As for Bourgeois, there’s not a lot to say. I could try and slap together some sort of gag like, “he decorates his apartment with the work of Louis-LĂ©opold Boilly! (snort snort),” but I’m rather bourgeois myself, and might too closely resemble the punchline. So it’s best to stick with his utility on the roster, which is limited at best. A former second baseman whose attempts at becoming a utility infielder sort of petered out, he’s a speed guy who contributes through getting balls in play to drop for him, but who has nothing else to offer on offense. He’s better on the bases than Hernan Iribarren, but can’t really play anywhere that you wouldn’t rather have Iribarren playing in his place, and Macha rarely sees fit to play Iribarren. Since Mike Rivera and Jody Gerut seem to have been reduced to rostered witnesses of the season’s action, I wouldn’t hold out much of an expectation that Bourgeois would play. If he did, say by picking up Hall’s half of the execrable platoon in right field with Frank Catalanotto, he can be a step up from Hall without threatening the platoon’s execrability.

It’s easy to feel sympathy for Castro, but I can’t say if he’s being scapegoated, or being fired for cause less than a five months into his first season on the job. As pitching coaches go, Mike Maddux is always going to be a tough act to follow, but if you consider who the Brewers are employing, is it really on Castro that he didn’t get to work with CC Sabathia or Ben Sheets, but instead drew Braden Looper? Maddux didn’t “fix” Jeff Suppan; the veteran’s been lousy on everybody’s watch since he signed up with the Brew Crew. Before he got hurt, Dave Bush blew up, and we mean that in the bad way, which I guess means he got bombed (again, in the bad way) instead of being one. Perhaps the strongest negative is the way in which Manny Parra seems to have re-lost ground since coming back from his punitive assignment to the minors. In the pen, guys like Mitch Stetter had broken through, and journeymen Todd Coffey and Mark DiFelice were contributing, so it isn’t like some good things weren’t happening on his watch. On the other hand, Castro was a long-term organizational legacy, as opposed to Ken Macha‘s personal choice.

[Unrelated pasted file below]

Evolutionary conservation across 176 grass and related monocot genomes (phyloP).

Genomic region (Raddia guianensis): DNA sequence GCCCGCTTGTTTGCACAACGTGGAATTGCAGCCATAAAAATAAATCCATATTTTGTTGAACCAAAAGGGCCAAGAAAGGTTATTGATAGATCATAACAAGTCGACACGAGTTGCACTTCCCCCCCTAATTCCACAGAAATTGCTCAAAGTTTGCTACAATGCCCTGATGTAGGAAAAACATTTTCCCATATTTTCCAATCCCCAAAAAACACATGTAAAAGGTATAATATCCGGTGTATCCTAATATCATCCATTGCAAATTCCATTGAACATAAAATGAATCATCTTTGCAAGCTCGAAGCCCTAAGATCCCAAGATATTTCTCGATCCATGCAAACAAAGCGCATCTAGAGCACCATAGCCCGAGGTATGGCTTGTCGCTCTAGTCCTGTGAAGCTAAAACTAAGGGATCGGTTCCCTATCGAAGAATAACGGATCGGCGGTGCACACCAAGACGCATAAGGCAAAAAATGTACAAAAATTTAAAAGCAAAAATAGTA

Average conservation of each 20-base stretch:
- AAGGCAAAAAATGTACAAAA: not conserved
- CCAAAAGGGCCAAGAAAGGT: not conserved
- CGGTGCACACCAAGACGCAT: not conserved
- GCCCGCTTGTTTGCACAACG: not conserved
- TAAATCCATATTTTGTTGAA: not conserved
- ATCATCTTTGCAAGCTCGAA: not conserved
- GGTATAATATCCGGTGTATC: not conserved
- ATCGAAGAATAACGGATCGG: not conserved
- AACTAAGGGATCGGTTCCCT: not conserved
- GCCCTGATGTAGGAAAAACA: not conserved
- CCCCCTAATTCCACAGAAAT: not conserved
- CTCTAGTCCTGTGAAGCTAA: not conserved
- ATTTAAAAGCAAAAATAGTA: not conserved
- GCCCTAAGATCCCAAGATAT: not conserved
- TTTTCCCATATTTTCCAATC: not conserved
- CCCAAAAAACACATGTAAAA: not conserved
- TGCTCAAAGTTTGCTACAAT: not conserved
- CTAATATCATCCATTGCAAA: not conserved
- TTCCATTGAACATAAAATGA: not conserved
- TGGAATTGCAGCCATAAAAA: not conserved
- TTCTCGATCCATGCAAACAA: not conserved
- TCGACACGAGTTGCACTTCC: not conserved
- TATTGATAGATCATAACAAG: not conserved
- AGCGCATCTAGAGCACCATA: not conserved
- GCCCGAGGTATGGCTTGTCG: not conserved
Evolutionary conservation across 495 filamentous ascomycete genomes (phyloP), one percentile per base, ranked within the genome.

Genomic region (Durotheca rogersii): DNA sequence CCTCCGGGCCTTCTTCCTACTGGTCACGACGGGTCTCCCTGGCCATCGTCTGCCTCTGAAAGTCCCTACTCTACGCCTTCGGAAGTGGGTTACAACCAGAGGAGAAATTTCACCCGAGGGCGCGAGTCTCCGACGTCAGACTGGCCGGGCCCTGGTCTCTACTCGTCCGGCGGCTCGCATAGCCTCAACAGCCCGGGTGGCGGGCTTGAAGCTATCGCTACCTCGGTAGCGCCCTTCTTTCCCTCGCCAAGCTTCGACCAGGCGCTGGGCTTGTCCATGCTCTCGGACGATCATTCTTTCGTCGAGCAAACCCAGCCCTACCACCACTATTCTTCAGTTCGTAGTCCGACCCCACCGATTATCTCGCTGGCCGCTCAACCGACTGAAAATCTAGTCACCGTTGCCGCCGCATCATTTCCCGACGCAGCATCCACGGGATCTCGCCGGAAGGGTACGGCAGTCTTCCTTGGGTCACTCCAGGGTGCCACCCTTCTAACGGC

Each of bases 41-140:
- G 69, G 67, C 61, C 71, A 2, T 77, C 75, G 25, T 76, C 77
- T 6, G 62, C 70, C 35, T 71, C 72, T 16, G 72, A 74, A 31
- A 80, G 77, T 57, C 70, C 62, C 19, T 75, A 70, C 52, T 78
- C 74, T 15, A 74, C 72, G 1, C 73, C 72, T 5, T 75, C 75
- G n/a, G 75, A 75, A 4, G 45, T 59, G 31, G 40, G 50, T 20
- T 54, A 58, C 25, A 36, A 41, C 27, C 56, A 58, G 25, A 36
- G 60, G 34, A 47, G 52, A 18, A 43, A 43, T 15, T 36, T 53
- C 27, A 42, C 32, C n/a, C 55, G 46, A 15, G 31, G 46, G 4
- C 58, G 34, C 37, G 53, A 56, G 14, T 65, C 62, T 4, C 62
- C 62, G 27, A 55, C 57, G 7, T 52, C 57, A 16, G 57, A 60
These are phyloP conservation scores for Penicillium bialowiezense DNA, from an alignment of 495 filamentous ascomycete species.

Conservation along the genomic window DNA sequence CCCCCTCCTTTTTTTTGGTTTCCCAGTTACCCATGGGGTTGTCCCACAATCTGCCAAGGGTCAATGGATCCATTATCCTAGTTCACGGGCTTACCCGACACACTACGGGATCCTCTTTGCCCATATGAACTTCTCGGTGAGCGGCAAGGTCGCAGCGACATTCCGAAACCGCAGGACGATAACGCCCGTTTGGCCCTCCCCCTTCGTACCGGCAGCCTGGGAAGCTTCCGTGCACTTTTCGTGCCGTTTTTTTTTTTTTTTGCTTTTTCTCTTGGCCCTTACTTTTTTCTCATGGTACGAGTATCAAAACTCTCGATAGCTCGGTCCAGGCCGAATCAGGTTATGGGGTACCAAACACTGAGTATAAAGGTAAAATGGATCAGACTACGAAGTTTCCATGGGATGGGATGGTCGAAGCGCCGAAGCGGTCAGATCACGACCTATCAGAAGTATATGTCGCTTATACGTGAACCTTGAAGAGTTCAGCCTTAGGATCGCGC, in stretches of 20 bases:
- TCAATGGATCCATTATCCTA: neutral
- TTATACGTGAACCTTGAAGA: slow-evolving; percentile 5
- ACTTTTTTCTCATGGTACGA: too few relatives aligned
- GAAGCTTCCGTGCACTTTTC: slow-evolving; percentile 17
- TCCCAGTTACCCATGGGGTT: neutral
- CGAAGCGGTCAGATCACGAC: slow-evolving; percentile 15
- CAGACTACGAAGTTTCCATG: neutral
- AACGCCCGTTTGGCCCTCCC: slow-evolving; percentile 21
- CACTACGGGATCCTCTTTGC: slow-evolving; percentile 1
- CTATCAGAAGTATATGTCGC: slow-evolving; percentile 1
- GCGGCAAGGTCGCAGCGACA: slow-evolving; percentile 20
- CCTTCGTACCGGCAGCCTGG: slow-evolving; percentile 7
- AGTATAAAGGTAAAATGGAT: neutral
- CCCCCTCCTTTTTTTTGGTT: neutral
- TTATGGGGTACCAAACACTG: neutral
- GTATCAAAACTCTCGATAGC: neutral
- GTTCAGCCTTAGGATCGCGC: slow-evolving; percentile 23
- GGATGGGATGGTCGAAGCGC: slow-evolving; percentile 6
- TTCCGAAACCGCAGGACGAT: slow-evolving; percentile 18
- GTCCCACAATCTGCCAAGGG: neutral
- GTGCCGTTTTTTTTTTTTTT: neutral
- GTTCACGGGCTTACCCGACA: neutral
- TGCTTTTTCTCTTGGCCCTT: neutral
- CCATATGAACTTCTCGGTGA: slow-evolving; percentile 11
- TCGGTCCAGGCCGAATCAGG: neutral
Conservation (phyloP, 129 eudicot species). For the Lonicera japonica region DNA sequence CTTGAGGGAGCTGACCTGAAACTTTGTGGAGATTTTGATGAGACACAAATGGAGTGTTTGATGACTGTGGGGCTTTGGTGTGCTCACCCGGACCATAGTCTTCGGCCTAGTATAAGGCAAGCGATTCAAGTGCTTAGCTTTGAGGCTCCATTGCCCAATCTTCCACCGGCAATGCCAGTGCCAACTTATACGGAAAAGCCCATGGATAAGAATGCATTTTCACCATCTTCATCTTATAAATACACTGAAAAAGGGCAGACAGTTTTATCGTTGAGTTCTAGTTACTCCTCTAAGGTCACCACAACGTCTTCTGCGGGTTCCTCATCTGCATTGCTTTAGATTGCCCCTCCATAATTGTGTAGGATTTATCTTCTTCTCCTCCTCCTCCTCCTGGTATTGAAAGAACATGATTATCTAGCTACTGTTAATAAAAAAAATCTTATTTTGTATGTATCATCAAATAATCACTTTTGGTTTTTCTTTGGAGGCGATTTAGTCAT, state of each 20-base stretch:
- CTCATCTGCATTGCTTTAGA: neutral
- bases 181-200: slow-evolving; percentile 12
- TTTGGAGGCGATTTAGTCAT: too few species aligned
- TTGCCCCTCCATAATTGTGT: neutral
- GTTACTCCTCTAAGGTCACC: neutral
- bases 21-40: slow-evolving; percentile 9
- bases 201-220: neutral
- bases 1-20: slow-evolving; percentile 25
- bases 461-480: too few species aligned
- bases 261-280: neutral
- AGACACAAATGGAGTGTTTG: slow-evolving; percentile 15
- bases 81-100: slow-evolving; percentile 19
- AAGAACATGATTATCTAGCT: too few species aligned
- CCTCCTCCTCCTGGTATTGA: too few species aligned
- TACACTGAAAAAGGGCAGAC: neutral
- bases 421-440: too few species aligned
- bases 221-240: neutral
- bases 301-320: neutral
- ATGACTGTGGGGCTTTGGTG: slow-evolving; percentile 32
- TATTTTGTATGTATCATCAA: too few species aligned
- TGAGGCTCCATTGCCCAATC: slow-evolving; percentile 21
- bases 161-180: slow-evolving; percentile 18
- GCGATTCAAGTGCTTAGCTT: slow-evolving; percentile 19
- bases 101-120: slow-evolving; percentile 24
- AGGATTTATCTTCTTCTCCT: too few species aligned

We’ll have to see if it’s telling or not that his replacement, Bosio, is yet another former Brewer in an organization that, especially under the Seligs, basically littered its offices with anybody who had an association with the Brewers from the late ’70s and early ’80s. It would be hard to draw any broad conclusions about Bosio’s previous stint as the pitching coach with the (then) Devil Rays of 2003. Geremi Gonzalez either made his comeback or had his first and last good season coming back from a long litany of injuries that derailed his Cubs career. Victor Zambrano had his best year, which helped make him the commodity that put Scott Kazmir in a Rays uni. Rob Bell didn’t get his career on track, but then again, nobody ever did get him anywhere close. Can you hold anyone responsible for not having success working with Dewon Brazelton? I don’t really think so.

The more interesting dilemma is whether or not this suggests a creeping case of Steinbrennerian bloodlust among the Brewers brass. After all, an equally abrupt late-season bit of hatchet work with Ned Yost can be blamed for the Brewers’ subsequent arrival in the postseason. “Pour encourager les autres,” indeed. If the Brewers were once a sedate, familial-no, downright seigneurial team, they seem to be making that rapid shift to the sort of organization where bullets in the neck get spread around as liberally as Christmas bonuses.

*: League-Average Inning Munchers, which is in this case is more than a little generous to this team’s rotation.
**: Wild-Ass Guesses, but you really didn’t need to look that up, did you?

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Activated 2B-S Anderson Hernandez; designated MI-R Angel Berroa for assignment. [8/7]

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Placed LHP Donald Veal on the 15-day DL (sprained finger), retroactive to 8/4; optioned RHP Steven Jackson to Indianapolis (Triple-A); purchased the contract of RHP Chris Bootcheck from Indianapolis; recalled RHP Jose Ascanio from Indianapolis. [8/7]
Placed RHP Evan Meek on the 15-day DL (strained oblique); recalled RHP Steven Jackson from Indianapolis; claimed RHP Jon Meloan off of waivers from the Rays, and optioned him to Indianapolis; transferred RHP Tyler Yates from the 15- to the 60-day DL. [8/12]